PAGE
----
Guyana to sign MOU with Trinidad and Tobago in coming days
The Government of Guyana, within the coming days, will be signing a Memorandum of Understanding (MOU) and a Framework Agreement with the Government of Trinidad and Tobago for mutual cooperation in a number of areas.
This was today announced by Minister of Foreign Affairs, Carl Greenidge, during a press conference.
In light of the recent misinterpretations in sections of the media, the minister clarified that MOUs, are statements of intent, which deal with general principles and understanding that the countries will collaborate on general trade matters or to establish a platform on which cooperation will be undertaken.
“The MOU itself is usually followed by more concrete arrangements between the relevant sectors, it is not by itself a binding instrument,” he stated.
Minister Greenidge said the MOU and Framework Agreement that will be signed are no different from any other, reminding that under the previous government an MOU was signed with Trinidad in 1999.
“It was a ten-year MOU, it was signed and no riot occurred, no sector was destroyed, there was no apocalypse and I am sure this will not happen on this occasion either and the same thing applies to the MOU in relation to the Belt and Road Project,” Minister Greenidge added.
In response to a question posed by the media, Minister Greenidge said the agreement between Trinidad and Venezuela, which has laid claims to Guyana’s territory, has no implications for Guyana, boundary-wise.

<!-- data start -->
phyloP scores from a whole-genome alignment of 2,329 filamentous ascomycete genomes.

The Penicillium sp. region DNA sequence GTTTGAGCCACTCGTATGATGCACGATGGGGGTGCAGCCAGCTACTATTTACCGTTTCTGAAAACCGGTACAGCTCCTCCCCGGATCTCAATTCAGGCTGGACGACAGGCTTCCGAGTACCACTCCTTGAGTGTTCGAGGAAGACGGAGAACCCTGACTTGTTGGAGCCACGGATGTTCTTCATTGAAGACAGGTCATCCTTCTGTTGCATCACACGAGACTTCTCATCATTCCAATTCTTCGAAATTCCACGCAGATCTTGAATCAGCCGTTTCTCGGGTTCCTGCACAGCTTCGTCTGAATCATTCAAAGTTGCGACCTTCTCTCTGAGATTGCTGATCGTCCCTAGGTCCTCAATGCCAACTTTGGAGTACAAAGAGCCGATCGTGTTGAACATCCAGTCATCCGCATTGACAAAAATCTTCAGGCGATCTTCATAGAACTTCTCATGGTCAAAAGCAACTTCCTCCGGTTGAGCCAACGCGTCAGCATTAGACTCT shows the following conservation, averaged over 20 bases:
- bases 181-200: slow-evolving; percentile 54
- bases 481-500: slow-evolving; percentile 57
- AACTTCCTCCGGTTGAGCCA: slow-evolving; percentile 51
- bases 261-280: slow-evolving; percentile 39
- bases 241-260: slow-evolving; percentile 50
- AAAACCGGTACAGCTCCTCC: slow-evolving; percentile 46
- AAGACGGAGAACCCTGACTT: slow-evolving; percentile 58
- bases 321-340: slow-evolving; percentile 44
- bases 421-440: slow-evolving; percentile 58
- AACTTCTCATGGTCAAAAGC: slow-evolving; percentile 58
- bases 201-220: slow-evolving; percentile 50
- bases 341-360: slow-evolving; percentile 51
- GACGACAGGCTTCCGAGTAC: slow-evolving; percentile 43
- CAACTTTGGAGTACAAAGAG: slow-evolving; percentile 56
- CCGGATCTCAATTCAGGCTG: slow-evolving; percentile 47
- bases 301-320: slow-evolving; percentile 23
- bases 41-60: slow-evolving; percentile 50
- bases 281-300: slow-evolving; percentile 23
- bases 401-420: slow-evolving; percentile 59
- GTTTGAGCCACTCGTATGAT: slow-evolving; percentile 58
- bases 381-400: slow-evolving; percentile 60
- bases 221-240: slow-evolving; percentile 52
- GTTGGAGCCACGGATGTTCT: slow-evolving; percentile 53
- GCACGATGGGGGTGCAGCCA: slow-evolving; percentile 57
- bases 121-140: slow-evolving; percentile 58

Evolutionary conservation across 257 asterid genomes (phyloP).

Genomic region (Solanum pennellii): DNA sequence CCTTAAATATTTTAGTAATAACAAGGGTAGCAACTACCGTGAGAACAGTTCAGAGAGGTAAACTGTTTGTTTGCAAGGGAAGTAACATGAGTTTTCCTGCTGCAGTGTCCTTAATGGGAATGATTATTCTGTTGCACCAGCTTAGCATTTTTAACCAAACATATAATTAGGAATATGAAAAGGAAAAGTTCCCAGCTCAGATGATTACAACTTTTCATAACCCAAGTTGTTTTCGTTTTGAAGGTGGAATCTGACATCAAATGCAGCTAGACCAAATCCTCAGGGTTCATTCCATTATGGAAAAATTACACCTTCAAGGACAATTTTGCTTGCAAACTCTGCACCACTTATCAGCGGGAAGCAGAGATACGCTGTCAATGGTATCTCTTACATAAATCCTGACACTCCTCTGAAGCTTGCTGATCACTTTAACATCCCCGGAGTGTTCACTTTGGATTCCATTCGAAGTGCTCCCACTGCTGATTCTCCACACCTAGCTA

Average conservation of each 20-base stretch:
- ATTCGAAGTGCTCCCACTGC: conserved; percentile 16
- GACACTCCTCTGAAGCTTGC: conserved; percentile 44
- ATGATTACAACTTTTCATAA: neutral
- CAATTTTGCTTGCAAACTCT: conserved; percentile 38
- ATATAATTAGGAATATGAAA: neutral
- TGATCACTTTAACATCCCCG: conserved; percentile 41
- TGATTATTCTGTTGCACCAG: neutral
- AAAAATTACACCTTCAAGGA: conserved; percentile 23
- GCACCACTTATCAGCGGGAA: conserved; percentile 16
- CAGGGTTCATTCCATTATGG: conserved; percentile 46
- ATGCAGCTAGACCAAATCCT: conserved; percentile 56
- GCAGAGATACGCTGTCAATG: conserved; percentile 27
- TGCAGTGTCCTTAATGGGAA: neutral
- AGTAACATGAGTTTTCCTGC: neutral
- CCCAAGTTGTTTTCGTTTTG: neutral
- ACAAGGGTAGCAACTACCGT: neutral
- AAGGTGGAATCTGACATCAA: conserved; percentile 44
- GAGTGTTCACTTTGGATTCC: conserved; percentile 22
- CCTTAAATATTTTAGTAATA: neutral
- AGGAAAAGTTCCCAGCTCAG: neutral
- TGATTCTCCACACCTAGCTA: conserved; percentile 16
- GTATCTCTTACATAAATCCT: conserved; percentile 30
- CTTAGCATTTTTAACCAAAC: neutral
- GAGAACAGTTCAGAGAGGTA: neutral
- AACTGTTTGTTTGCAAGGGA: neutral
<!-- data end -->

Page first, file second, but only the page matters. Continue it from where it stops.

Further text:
The location of Venezuela’s Dragon oil Field and Trinidad’s Hibiscus Field, which form the subject of the agreement between those two countries, Minister Greenidge pointed out, “lies well north of any areas that have been the subject of any controversy.”
Notwithstanding the relationship between Trinidad and Venezuela, commercial and otherwise, the minister does not believe this will hinder Guyana’s relation with Trinidad.
Further, Minister Greenidge said the magnitude of resources Guyana possesses is enough to satisfy the commercial interest of all its neighbours and potential partners.
He expressed that “you [Guyana] have enough in terms of volume, in terms of the range of resources so that means we have the opportunity for collaborating with others without somehow being constrained.”
By: Stacy Carmichael – DPI Guyana